With the recent announcement that Rossland is one of five cities in the running for the National Ski Hall of Fame and Museum, excitement over the possibility of the prestigious building residing in this town is mounting.
The museum could be exactly what the city was hoping for when news that the mine addit tour would be closed for good.
There is also the argument that the current museum would have the knowledge to keep the skiing artifacts and precious memorabilia safe and in good condition, since there is already a wing of the museum devoted to that endeavour.
On the historical side, Rosslanders are well aware of their cities historical feats when it comes to the endeavour of having two sticks of wood strapped to ones feet while getting from a elevated point to a lower point.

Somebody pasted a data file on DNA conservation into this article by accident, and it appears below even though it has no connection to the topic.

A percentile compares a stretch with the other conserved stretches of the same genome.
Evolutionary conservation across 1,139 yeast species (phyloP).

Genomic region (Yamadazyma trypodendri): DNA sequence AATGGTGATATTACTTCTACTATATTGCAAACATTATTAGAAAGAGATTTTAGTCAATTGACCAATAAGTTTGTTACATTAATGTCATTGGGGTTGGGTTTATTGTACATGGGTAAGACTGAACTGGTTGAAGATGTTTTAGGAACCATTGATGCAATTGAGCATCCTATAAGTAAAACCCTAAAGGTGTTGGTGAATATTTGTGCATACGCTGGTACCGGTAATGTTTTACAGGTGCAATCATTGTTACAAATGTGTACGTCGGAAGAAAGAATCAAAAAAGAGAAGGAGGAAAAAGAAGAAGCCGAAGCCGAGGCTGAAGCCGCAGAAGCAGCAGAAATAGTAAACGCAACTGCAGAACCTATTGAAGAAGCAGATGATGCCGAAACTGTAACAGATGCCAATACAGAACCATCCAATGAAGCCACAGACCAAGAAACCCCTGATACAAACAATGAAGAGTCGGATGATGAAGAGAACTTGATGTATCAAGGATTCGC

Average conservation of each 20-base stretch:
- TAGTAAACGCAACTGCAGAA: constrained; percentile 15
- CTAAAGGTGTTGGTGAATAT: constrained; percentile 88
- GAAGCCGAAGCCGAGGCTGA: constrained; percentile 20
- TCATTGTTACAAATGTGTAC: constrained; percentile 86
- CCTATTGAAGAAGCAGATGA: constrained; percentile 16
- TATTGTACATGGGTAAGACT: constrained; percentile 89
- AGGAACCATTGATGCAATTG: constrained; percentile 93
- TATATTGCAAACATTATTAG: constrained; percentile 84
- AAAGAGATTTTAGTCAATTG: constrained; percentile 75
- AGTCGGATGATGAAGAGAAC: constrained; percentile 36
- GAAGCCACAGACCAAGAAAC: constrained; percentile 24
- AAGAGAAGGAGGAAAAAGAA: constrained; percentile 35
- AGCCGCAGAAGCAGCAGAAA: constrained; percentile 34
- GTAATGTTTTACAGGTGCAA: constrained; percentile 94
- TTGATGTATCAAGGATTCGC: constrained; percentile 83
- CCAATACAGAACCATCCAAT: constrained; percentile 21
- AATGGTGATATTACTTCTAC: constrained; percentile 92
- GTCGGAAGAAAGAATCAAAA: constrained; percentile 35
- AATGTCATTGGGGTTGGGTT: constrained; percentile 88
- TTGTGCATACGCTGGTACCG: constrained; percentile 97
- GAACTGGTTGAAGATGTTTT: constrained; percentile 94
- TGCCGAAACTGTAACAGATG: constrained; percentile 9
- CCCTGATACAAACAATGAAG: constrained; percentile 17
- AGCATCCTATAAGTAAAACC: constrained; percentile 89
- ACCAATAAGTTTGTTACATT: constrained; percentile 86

Rossland is home of Western Canada’s first ski hill, as well as the first World Cup of skiing held in North America. There is also the long line of historical figures who had worldly ski success, from Nancy Greene-Raine to Kerrin Lee Gartner.
There are also the significant characters of Rossland’s history, like Olaus Jeldness, who is right now being having his likeness molded into a bronze statue that will celebrate him and Rossland’s history in the heart of downtown.
Though there is extensive work that the city, Teck and the museum will need to do before a sucessful but if the historical and social aspects come into play then there is no city that could use it more than Rossland.